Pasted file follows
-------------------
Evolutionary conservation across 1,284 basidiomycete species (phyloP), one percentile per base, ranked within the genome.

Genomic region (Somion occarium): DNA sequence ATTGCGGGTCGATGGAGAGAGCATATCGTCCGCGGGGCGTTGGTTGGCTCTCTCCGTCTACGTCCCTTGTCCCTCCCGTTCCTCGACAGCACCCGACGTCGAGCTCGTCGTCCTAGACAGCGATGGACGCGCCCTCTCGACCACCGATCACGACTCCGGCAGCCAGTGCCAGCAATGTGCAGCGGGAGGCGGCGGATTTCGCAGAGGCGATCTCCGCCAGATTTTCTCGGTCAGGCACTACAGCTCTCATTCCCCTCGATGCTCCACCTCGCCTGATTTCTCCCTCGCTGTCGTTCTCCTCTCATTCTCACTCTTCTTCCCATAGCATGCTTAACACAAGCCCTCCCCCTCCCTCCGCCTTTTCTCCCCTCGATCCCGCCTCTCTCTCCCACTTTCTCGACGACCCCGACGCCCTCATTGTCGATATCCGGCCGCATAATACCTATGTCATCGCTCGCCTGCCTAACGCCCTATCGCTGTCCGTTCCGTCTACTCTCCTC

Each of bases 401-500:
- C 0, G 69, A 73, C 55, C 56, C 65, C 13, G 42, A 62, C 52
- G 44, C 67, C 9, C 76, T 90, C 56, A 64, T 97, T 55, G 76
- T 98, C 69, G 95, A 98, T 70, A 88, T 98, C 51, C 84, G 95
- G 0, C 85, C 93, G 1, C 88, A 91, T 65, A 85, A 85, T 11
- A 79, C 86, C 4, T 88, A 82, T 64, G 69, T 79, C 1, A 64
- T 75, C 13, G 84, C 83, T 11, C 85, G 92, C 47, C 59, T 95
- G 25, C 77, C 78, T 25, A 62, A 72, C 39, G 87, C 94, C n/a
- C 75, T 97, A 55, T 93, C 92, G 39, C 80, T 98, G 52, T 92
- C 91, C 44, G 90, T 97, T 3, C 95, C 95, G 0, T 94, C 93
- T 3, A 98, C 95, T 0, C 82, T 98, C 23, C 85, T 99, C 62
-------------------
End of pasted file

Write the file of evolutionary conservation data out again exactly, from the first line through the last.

Evolutionary conservation across 1,284 basidiomycete species (phyloP), one percentile per base, ranked within the genome.

Genomic region (Somion occarium): DNA sequence ATTGCGGGTCGATGGAGAGAGCATATCGTCCGCGGGGCGTTGGTTGGCTCTCTCCGTCTACGTCCCTTGTCCCTCCCGTTCCTCGACAGCACCCGACGTCGAGCTCGTCGTCCTAGACAGCGATGGACGCGCCCTCTCGACCACCGATCACGACTCCGGCAGCCAGTGCCAGCAATGTGCAGCGGGAGGCGGCGGATTTCGCAGAGGCGATCTCCGCCAGATTTTCTCGGTCAGGCACTACAGCTCTCATTCCCCTCGATGCTCCACCTCGCCTGATTTCTCCCTCGCTGTCGTTCTCCTCTCATTCTCACTCTTCTTCCCATAGCATGCTTAACACAAGCCCTCCCCCTCCCTCCGCCTTTTCTCCCCTCGATCCCGCCTCTCTCTCCCACTTTCTCGACGACCCCGACGCCCTCATTGTCGATATCCGGCCGCATAATACCTATGTCATCGCTCGCCTGCCTAACGCCCTATCGCTGTCCGTTCCGTCTACTCTCCTC

Each of bases 401-500:
- C 0, G 69, A 73, C 55, C 56, C 65, C 13, G 42, A 62, C 52
- G 44, C 67, C 9, C 76, T 90, C 56, A 64, T 97, T 55, G 76
- T 98, C 69, G 95, A 98, T 70, A 88, T 98, C 51, C 84, G 95
- G 0, C 85, C 93, G 1, C 88, A 91, T 65, A 85, A 85, T 11
- A 79, C 86, C 4, T 88, A 82, T 64, G 69, T 79, C 1, A 64
- T 75, C 13, G 84, C 83, T 11, C 85, G 92, C 47, C 59, T 95
- G 25, C 77, C 78, T 25, A 62, A 72, C 39, G 87, C 94, C n/a
- C 75, T 97, A 55, T 93, C 92, G 39, C 80, T 98, G 52, T 92
- C 91, C 44, G 90, T 97, T 3, C 95, C 95, G 0, T 94, C 93
- T 3, A 98, C 95, T 0, C 82, T 98, C 23, C 85, T 99, C 62